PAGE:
The golden ball of flame had begun to loom up the horizon when I saw a family of three men, two women and two kids on the terrace of our building. They stared at the sea watching the sun rise from its sapient depths, pointing and conferring. The firebomb looked flushed and had stationed itself like a statue to tune up its brightness. At first, it blushed and then turned a carroty red. Once at ease, it resumed its journey upward in the air transpiring from a glow of tangerine to a summer’s amber. As it left an undetectable trail while rising into the horizon’s heart, its control with the brightness went awry. The exposure and saturation levels began to exceed expectations to the point of becoming unbearable. The unsuspecting carrier couldn’t have been more oblivious to the process, for that’s when the family of seven left the terrace. Probably to head home. This is how mornings – and sometimes, days – used to be spent once upon a time. Being present in the mere nothings, and amidst companionship. Whether in one’s direct bloodline or the next of it.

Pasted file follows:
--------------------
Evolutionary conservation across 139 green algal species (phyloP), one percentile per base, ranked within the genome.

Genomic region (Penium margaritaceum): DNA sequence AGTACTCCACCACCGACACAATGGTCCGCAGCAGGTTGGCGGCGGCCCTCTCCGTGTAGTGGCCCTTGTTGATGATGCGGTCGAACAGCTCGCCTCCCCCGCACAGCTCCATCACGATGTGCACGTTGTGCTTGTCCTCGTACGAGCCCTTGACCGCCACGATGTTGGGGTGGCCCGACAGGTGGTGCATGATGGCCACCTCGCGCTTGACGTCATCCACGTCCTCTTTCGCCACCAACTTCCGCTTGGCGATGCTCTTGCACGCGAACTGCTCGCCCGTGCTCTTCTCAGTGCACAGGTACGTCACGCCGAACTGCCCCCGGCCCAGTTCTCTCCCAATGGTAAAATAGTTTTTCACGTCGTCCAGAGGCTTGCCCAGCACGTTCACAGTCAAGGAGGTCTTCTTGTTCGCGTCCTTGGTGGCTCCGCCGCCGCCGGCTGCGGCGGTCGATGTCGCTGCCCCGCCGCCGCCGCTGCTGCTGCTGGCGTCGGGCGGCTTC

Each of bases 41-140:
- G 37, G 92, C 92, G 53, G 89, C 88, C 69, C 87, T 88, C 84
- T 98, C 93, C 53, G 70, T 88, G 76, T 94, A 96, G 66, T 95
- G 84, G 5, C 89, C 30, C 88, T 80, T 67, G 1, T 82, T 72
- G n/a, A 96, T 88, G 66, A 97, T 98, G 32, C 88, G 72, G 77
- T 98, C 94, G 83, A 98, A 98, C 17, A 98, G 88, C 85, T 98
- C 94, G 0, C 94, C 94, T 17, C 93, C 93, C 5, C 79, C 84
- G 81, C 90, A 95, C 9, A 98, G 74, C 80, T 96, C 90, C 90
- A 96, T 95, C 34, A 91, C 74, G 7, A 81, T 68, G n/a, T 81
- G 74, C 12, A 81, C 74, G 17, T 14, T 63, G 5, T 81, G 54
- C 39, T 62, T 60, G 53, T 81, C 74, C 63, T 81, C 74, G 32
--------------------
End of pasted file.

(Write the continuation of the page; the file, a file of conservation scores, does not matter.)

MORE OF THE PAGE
The need to chronicle ourselves with multicoloured labels has become an insouciant part of us today. It could have started here. A single tag of a service person, a musician, an artist, a teacher, a homemaker, or a student fails to please our ego. We feel stranded with a half-baked identity when we’re asked to describe what do we do, in a single word. We choose to let the question pass than giving a perfunctory response because we can’t meet the only criteria of the answering guidebook – in a single word. We certify that jack of a figure of speech by taking pride in referring to ourselves as generalists. Such self-bestowed testimonials are the trend nowadays – as they say in the West, swag.